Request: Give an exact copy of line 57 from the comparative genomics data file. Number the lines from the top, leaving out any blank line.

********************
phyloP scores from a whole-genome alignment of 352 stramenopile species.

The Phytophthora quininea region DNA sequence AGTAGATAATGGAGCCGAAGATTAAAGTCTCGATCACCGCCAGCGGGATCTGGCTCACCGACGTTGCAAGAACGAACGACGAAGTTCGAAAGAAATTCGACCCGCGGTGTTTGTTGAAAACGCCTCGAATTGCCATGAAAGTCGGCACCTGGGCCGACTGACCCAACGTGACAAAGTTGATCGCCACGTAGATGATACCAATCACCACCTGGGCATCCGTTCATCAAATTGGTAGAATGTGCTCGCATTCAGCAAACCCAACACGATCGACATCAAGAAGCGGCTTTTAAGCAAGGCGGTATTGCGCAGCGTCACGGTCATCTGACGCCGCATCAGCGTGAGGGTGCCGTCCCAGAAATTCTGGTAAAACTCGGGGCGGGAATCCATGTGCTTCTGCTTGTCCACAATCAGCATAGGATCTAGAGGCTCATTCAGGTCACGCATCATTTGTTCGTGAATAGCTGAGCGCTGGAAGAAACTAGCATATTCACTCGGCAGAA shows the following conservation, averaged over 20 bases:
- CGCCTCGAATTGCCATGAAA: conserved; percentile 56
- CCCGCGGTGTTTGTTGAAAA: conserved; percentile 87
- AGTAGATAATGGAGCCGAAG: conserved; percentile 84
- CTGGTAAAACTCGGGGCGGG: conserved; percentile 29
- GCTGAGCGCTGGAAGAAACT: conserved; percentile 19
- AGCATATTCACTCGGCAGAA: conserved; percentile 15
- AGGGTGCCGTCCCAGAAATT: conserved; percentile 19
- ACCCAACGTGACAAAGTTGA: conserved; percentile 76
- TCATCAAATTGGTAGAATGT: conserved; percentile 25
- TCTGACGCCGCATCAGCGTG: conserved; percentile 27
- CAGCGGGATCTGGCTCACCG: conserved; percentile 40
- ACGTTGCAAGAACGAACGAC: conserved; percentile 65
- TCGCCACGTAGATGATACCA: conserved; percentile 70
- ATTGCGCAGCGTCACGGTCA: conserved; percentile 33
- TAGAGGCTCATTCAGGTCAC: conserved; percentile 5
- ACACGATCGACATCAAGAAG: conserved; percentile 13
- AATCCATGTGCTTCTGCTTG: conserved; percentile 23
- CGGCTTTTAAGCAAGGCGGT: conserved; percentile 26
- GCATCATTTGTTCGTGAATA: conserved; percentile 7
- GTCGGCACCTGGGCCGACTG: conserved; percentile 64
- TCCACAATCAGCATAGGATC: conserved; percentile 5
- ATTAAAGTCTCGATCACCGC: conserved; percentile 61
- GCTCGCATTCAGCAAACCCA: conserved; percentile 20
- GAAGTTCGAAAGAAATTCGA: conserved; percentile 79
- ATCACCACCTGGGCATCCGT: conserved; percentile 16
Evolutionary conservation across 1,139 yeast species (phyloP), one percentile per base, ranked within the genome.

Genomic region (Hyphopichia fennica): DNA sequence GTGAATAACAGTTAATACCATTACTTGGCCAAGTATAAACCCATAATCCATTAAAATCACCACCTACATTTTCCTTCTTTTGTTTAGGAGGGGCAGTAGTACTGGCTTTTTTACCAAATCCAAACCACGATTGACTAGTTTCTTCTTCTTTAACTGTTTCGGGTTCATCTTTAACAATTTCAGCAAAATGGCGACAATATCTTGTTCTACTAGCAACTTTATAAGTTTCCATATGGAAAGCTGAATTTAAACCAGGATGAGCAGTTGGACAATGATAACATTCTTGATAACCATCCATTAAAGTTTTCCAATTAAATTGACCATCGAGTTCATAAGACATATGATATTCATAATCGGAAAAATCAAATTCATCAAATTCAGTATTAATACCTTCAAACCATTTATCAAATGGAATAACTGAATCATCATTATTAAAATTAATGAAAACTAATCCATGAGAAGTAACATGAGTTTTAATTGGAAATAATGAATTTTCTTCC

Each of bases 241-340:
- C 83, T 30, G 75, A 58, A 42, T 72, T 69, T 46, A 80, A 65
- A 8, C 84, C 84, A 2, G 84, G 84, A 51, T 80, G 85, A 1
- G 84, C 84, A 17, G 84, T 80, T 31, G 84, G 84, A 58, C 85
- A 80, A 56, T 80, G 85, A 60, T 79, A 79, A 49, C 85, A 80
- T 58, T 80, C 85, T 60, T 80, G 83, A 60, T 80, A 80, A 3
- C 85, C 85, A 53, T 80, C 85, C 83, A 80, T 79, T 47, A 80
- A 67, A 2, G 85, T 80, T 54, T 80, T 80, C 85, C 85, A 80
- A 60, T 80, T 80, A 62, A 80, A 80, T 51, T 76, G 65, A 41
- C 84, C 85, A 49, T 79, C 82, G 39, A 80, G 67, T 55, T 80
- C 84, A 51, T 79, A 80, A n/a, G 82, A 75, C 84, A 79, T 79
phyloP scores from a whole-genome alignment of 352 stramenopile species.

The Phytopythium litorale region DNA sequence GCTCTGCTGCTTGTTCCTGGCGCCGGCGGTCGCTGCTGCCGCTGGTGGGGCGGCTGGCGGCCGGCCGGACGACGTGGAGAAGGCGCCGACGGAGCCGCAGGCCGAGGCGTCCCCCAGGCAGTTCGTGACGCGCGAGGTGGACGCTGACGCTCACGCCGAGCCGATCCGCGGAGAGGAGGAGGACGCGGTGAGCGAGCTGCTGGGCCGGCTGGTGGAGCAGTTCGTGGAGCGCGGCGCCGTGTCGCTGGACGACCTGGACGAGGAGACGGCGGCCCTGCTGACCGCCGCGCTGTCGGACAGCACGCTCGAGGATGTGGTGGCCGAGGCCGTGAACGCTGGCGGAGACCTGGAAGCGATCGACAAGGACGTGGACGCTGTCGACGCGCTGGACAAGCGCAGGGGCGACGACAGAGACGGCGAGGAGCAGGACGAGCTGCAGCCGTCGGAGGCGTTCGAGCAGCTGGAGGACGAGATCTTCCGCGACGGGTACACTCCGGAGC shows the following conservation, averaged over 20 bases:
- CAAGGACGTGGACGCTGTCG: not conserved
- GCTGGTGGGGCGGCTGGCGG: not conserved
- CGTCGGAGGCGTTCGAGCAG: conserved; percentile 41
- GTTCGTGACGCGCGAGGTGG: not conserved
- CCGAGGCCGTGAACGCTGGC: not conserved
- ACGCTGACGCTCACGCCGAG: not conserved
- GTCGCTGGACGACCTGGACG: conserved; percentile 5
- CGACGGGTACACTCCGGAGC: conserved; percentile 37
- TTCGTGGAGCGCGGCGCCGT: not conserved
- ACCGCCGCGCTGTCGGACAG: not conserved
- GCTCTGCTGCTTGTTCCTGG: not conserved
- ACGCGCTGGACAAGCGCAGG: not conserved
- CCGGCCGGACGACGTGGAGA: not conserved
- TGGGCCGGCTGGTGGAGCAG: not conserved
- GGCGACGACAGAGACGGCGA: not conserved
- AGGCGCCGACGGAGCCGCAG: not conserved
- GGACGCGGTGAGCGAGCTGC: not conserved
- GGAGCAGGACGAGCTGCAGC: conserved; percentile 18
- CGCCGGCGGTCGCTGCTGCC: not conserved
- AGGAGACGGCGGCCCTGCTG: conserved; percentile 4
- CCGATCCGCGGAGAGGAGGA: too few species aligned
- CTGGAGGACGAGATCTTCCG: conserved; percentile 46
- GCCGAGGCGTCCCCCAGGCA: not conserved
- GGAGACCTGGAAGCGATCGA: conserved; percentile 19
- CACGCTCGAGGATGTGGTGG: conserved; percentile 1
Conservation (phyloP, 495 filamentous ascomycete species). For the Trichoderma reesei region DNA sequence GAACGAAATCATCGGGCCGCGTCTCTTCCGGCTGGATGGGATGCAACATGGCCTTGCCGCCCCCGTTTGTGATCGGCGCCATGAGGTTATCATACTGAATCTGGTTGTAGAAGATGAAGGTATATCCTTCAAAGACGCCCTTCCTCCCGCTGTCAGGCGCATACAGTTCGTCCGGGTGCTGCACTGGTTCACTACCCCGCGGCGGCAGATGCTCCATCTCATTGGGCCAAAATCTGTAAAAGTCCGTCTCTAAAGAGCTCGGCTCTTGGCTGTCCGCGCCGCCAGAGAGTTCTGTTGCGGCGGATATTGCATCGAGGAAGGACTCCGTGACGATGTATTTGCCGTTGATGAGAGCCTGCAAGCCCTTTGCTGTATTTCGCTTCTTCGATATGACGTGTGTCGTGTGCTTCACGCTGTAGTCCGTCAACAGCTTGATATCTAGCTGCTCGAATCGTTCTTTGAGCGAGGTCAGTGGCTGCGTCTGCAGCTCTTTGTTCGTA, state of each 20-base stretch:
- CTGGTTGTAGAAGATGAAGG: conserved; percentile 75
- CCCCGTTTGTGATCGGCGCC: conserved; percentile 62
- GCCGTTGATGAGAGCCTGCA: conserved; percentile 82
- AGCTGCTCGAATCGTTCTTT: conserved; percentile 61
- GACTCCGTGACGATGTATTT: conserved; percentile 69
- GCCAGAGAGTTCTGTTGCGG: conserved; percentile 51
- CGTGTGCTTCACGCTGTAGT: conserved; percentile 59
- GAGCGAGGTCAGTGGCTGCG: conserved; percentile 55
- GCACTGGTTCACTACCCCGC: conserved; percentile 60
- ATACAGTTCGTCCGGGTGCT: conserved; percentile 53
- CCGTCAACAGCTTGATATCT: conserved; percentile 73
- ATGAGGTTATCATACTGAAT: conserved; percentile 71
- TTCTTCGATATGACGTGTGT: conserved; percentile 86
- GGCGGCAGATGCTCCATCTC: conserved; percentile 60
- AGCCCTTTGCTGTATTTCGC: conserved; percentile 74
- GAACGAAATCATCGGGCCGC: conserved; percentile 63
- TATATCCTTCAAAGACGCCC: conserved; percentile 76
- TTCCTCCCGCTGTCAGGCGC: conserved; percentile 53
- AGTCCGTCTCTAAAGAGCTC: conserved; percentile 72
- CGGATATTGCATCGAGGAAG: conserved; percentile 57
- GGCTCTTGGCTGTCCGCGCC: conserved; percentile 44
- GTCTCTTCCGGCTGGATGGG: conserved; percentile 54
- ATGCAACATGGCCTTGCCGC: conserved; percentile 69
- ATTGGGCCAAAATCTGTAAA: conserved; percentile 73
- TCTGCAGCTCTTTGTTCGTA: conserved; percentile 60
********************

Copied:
- GGCGACGACAGAGACGGCGA: not conserved